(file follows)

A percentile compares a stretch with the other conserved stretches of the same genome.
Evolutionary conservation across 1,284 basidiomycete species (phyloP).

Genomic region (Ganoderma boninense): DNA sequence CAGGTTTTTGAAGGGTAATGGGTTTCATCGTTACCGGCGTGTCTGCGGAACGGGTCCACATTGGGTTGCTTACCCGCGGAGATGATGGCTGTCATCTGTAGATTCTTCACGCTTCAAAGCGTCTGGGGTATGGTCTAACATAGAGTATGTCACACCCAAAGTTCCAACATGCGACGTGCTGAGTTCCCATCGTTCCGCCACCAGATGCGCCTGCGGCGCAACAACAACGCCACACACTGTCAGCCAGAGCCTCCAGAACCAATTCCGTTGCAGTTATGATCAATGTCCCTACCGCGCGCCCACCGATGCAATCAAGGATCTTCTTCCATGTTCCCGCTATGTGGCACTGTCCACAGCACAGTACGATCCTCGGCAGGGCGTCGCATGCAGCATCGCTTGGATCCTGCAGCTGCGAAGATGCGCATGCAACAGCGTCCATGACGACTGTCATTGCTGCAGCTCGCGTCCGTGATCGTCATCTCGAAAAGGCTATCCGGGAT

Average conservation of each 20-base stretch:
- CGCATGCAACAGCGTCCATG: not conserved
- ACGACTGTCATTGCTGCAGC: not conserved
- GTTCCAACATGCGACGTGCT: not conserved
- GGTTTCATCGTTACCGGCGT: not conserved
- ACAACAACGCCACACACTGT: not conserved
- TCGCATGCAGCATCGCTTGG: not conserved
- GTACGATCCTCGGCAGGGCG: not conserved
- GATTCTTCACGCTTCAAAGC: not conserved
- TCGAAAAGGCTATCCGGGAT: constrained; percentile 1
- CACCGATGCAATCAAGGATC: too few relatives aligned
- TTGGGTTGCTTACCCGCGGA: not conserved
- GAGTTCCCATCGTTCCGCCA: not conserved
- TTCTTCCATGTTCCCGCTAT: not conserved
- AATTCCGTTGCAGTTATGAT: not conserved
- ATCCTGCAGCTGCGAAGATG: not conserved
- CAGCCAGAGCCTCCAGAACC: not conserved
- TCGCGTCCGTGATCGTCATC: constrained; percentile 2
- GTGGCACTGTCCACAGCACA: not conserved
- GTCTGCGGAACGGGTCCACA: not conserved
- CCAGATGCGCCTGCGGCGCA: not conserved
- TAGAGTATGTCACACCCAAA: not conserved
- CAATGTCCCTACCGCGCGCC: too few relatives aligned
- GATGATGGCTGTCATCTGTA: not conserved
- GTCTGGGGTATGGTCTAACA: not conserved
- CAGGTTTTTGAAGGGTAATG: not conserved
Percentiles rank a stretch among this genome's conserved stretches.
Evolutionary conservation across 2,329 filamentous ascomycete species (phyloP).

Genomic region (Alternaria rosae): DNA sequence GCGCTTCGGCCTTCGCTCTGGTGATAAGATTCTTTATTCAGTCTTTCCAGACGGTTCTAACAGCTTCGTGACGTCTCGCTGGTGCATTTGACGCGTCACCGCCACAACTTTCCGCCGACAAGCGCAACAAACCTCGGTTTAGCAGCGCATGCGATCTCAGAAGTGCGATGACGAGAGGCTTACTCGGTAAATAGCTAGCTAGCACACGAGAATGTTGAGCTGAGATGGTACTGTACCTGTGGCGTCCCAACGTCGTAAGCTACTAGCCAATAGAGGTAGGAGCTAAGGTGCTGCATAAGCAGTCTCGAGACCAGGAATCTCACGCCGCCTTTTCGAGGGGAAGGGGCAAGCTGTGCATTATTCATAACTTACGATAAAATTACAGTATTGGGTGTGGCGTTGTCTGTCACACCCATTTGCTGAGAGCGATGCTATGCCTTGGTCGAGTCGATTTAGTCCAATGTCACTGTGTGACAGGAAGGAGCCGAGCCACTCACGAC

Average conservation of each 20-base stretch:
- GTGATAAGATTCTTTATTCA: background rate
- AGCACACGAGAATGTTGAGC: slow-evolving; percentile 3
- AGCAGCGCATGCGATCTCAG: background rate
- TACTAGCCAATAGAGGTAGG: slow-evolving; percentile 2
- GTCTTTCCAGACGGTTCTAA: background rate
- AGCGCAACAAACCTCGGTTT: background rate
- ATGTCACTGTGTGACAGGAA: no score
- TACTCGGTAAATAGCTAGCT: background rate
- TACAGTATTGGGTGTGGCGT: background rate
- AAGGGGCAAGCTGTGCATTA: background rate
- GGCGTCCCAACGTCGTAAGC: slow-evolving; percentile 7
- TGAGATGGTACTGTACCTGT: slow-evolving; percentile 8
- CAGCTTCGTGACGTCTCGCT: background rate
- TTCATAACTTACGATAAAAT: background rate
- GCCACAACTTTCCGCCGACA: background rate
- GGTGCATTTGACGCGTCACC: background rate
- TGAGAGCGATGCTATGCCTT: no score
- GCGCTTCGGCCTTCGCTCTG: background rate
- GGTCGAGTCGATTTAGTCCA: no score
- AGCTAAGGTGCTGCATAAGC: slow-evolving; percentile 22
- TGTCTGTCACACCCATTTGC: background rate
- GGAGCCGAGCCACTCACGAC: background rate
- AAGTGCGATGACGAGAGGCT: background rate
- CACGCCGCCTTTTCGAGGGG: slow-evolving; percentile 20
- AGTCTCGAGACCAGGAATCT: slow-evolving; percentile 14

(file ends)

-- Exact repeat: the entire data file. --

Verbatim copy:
A percentile compares a stretch with the other conserved stretches of the same genome.
Evolutionary conservation across 1,284 basidiomycete species (phyloP).

Genomic region (Ganoderma boninense): DNA sequence CAGGTTTTTGAAGGGTAATGGGTTTCATCGTTACCGGCGTGTCTGCGGAACGGGTCCACATTGGGTTGCTTACCCGCGGAGATGATGGCTGTCATCTGTAGATTCTTCACGCTTCAAAGCGTCTGGGGTATGGTCTAACATAGAGTATGTCACACCCAAAGTTCCAACATGCGACGTGCTGAGTTCCCATCGTTCCGCCACCAGATGCGCCTGCGGCGCAACAACAACGCCACACACTGTCAGCCAGAGCCTCCAGAACCAATTCCGTTGCAGTTATGATCAATGTCCCTACCGCGCGCCCACCGATGCAATCAAGGATCTTCTTCCATGTTCCCGCTATGTGGCACTGTCCACAGCACAGTACGATCCTCGGCAGGGCGTCGCATGCAGCATCGCTTGGATCCTGCAGCTGCGAAGATGCGCATGCAACAGCGTCCATGACGACTGTCATTGCTGCAGCTCGCGTCCGTGATCGTCATCTCGAAAAGGCTATCCGGGAT

Average conservation of each 20-base stretch:
- CGCATGCAACAGCGTCCATG: not conserved
- ACGACTGTCATTGCTGCAGC: not conserved
- GTTCCAACATGCGACGTGCT: not conserved
- GGTTTCATCGTTACCGGCGT: not conserved
- ACAACAACGCCACACACTGT: not conserved
- TCGCATGCAGCATCGCTTGG: not conserved
- GTACGATCCTCGGCAGGGCG: not conserved
- GATTCTTCACGCTTCAAAGC: not conserved
- TCGAAAAGGCTATCCGGGAT: constrained; percentile 1
- CACCGATGCAATCAAGGATC: too few relatives aligned
- TTGGGTTGCTTACCCGCGGA: not conserved
- GAGTTCCCATCGTTCCGCCA: not conserved
- TTCTTCCATGTTCCCGCTAT: not conserved
- AATTCCGTTGCAGTTATGAT: not conserved
- ATCCTGCAGCTGCGAAGATG: not conserved
- CAGCCAGAGCCTCCAGAACC: not conserved
- TCGCGTCCGTGATCGTCATC: constrained; percentile 2
- GTGGCACTGTCCACAGCACA: not conserved
- GTCTGCGGAACGGGTCCACA: not conserved
- CCAGATGCGCCTGCGGCGCA: not conserved
- TAGAGTATGTCACACCCAAA: not conserved
- CAATGTCCCTACCGCGCGCC: too few relatives aligned
- GATGATGGCTGTCATCTGTA: not conserved
- GTCTGGGGTATGGTCTAACA: not conserved
- CAGGTTTTTGAAGGGTAATG: not conserved
Percentiles rank a stretch among this genome's conserved stretches.
Evolutionary conservation across 2,329 filamentous ascomycete species (phyloP).

Genomic region (Alternaria rosae): DNA sequence GCGCTTCGGCCTTCGCTCTGGTGATAAGATTCTTTATTCAGTCTTTCCAGACGGTTCTAACAGCTTCGTGACGTCTCGCTGGTGCATTTGACGCGTCACCGCCACAACTTTCCGCCGACAAGCGCAACAAACCTCGGTTTAGCAGCGCATGCGATCTCAGAAGTGCGATGACGAGAGGCTTACTCGGTAAATAGCTAGCTAGCACACGAGAATGTTGAGCTGAGATGGTACTGTACCTGTGGCGTCCCAACGTCGTAAGCTACTAGCCAATAGAGGTAGGAGCTAAGGTGCTGCATAAGCAGTCTCGAGACCAGGAATCTCACGCCGCCTTTTCGAGGGGAAGGGGCAAGCTGTGCATTATTCATAACTTACGATAAAATTACAGTATTGGGTGTGGCGTTGTCTGTCACACCCATTTGCTGAGAGCGATGCTATGCCTTGGTCGAGTCGATTTAGTCCAATGTCACTGTGTGACAGGAAGGAGCCGAGCCACTCACGAC

Average conservation of each 20-base stretch:
- GTGATAAGATTCTTTATTCA: background rate
- AGCACACGAGAATGTTGAGC: slow-evolving; percentile 3
- AGCAGCGCATGCGATCTCAG: background rate
- TACTAGCCAATAGAGGTAGG: slow-evolving; percentile 2
- GTCTTTCCAGACGGTTCTAA: background rate
- AGCGCAACAAACCTCGGTTT: background rate
- ATGTCACTGTGTGACAGGAA: no score
- TACTCGGTAAATAGCTAGCT: background rate
- TACAGTATTGGGTGTGGCGT: background rate
- AAGGGGCAAGCTGTGCATTA: background rate
- GGCGTCCCAACGTCGTAAGC: slow-evolving; percentile 7
- TGAGATGGTACTGTACCTGT: slow-evolving; percentile 8
- CAGCTTCGTGACGTCTCGCT: background rate
- TTCATAACTTACGATAAAAT: background rate
- GCCACAACTTTCCGCCGACA: background rate
- GGTGCATTTGACGCGTCACC: background rate
- TGAGAGCGATGCTATGCCTT: no score
- GCGCTTCGGCCTTCGCTCTG: background rate
- GGTCGAGTCGATTTAGTCCA: no score
- AGCTAAGGTGCTGCATAAGC: slow-evolving; percentile 22
- TGTCTGTCACACCCATTTGC: background rate
- GGAGCCGAGCCACTCACGAC: background rate
- AAGTGCGATGACGAGAGGCT: background rate
- CACGCCGCCTTTTCGAGGGG: slow-evolving; percentile 20
- AGTCTCGAGACCAGGAATCT: slow-evolving; percentile 14